• Genetic factors, faulty metabolism, and digestive issues can impair absorption and breakdown of our food which reduces are ability to build neurotransmitters.
• Toxic substances like heavy metals, pesticides, drug use, and some prescription drugs can cause permanent damage to the nerves that make neurotransmitters.
• Certain drugs and substances deplete neurotransmitters such as caffeine, alcohol, nicotine, NutraSweet, antidepressants, and certain cholesterol lowering medications.
• Hormone Imbalances
Testing is now available to detect Neurotransmitter Imbalances.
Basing a treatment on symptoms alone (traditional medicine) will not provide the information needed to address the underlying imbalance. A visit to a doctor or practitioners office for depression involves telling them how you have been feeling emotionally. The typical depressed person leaves the office with a prescription for an antidepressant without ever having any conclusive laboratory evidence of what is causing their symptoms. New sophisticated equipment and tests are now available to evaluate neurotransmitter imbalances using a urine or blood sample. This provides a neurotransmitter baseline assessment and is useful in determining the root causes for diseases and illnesses such as those mentioned above. Laboratory analysis can now provide precise information on neurotransmitter deficiencies or overloads, as well as detect hormonal and nutrient co-factor imbalances which influence neurotransmitter production. Individuals require individual solutions. Testing helps to determine exactly which neurotransmitters are out of balance and helps to determine which therapies are needed for an individualized treatment plan. It also helps in monitoring the effectiveness of an individual’s treatment.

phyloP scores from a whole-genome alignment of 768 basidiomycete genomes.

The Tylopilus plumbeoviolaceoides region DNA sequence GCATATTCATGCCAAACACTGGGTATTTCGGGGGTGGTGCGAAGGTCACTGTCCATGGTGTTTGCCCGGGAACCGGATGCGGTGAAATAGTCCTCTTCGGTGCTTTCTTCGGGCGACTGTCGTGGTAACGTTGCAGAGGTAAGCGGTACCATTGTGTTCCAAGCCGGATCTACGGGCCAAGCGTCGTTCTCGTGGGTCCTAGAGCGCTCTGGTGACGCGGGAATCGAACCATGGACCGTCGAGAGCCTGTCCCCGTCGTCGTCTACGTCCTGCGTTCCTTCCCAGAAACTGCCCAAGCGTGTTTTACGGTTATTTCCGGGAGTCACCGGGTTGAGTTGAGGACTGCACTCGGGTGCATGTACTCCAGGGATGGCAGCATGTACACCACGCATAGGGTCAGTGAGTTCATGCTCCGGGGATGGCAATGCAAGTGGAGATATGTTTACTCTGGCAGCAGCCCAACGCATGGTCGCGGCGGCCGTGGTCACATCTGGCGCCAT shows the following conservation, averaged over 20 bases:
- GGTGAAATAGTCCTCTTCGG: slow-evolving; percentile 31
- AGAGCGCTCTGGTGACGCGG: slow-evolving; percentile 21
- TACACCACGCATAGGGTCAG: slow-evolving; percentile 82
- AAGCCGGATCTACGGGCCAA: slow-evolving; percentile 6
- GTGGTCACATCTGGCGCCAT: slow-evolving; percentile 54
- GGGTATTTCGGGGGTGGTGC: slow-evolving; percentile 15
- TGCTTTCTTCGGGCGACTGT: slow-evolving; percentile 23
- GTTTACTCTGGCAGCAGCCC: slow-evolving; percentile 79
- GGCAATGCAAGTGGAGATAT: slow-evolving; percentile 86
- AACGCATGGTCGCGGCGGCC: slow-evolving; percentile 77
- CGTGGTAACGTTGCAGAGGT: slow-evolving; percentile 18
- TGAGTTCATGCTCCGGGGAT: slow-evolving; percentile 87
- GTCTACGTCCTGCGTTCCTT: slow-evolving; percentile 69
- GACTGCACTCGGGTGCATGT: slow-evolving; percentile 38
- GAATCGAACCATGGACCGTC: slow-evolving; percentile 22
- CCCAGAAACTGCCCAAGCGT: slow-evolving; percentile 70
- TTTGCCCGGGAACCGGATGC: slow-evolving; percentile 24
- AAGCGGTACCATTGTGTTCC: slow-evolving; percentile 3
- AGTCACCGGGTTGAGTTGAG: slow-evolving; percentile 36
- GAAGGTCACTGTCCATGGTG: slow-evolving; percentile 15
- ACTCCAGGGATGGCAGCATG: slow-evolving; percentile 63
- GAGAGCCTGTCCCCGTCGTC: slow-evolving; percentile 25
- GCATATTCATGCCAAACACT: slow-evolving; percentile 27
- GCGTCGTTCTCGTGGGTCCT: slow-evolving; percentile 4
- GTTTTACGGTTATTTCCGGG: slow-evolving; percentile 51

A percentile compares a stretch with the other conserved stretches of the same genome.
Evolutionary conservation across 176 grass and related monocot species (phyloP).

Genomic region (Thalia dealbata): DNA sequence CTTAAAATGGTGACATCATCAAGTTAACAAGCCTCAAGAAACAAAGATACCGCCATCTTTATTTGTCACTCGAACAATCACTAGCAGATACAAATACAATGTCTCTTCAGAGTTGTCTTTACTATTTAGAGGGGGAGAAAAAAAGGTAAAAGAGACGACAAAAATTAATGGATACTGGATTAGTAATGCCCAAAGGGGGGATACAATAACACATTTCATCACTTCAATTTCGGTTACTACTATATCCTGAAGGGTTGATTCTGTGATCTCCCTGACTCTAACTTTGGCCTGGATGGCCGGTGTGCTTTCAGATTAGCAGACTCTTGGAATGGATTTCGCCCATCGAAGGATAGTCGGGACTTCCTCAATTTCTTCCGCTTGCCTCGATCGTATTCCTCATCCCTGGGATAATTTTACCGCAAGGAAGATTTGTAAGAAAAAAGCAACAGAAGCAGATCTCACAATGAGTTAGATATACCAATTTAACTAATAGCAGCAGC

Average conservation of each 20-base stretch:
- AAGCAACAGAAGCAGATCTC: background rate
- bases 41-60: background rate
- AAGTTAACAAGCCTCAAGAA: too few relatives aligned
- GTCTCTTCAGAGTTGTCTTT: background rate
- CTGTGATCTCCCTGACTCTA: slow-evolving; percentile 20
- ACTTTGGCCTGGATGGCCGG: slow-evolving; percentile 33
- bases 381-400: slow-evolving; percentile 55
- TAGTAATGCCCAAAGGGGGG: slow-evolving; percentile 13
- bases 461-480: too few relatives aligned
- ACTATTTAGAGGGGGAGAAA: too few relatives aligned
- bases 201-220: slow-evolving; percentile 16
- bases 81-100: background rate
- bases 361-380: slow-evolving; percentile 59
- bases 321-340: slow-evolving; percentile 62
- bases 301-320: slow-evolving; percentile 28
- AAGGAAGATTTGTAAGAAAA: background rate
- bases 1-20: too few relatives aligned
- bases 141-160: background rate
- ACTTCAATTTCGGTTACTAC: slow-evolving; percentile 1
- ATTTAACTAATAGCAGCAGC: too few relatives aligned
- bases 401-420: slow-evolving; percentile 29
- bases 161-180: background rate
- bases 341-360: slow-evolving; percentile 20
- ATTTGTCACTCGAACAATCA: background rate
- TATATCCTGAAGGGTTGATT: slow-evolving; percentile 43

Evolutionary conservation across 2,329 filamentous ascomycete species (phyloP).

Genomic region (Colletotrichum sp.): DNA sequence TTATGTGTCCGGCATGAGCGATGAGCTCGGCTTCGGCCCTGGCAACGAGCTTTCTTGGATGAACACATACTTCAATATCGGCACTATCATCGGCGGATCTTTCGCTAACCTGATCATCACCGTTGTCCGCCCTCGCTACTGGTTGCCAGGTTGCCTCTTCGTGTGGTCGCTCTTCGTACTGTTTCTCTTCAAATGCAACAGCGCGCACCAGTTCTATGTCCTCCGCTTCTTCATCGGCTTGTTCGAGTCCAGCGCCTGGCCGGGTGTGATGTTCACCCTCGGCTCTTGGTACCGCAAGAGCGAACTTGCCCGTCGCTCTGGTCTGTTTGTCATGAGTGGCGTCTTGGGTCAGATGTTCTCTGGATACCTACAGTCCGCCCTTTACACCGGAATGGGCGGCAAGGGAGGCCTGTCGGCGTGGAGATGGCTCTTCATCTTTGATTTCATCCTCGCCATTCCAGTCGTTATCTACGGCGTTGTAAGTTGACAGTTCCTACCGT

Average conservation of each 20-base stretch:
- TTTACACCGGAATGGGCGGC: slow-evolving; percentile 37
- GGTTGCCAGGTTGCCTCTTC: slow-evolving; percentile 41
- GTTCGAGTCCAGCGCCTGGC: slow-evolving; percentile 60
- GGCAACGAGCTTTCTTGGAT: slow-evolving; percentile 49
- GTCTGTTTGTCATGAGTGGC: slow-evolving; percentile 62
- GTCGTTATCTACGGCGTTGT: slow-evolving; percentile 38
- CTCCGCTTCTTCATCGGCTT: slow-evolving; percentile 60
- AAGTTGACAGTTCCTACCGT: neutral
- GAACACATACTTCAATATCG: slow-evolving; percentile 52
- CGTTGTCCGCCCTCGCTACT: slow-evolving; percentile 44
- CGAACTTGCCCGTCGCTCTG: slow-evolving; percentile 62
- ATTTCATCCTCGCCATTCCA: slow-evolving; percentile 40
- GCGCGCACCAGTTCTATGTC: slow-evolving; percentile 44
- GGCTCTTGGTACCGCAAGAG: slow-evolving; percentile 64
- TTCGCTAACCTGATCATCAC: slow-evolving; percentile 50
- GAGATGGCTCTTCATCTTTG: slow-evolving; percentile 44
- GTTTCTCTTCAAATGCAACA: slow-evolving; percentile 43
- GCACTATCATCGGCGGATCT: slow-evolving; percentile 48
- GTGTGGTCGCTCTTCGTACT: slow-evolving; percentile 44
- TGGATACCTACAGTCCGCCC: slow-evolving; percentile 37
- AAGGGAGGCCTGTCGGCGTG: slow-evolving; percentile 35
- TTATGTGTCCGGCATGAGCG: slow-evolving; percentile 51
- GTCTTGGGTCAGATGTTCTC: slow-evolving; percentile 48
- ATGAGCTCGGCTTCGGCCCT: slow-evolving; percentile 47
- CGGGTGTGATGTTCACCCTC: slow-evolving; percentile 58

Nutrient therapies greatly increase the levels of neurotransmitters that a person has been found to be deficient in. Studies have shown that it is both safe and effective. These nutrients will cross the blood brain barrier into the brain where they will be synthesized into neurotransmitters and this will raise the number of neurotransmitter molecules needed by the brain. They are prescribed according to the results of laboratory testing giving the imbalanced person a more individualized plan of treatment. Prescription drugs such as antidepressants do not increase the overall number of neurotransmitter molecules in your brain, they merely move them around or stop the breakdown. If your levels are too low to start with, medication may work initially, then “poop out” or not work from the beginning. There is also the issue of side-effects and more recently the FDA warning that SSRI antidepressants could cause suicidal thoughts in some children, teens and adults. There are specialized nutrient formulas which help antidepressant medications work more effectively. Under the supervision of a trained practitioner these treatments may be used in addition to the persons existing medication to boost their effectiveness or to target another neurotransmitter that is also causing symptoms. Many antidepressant or anti-anxiety medications just target one neurotransmitter but many mental health disorders involve multiple neurotransmitters.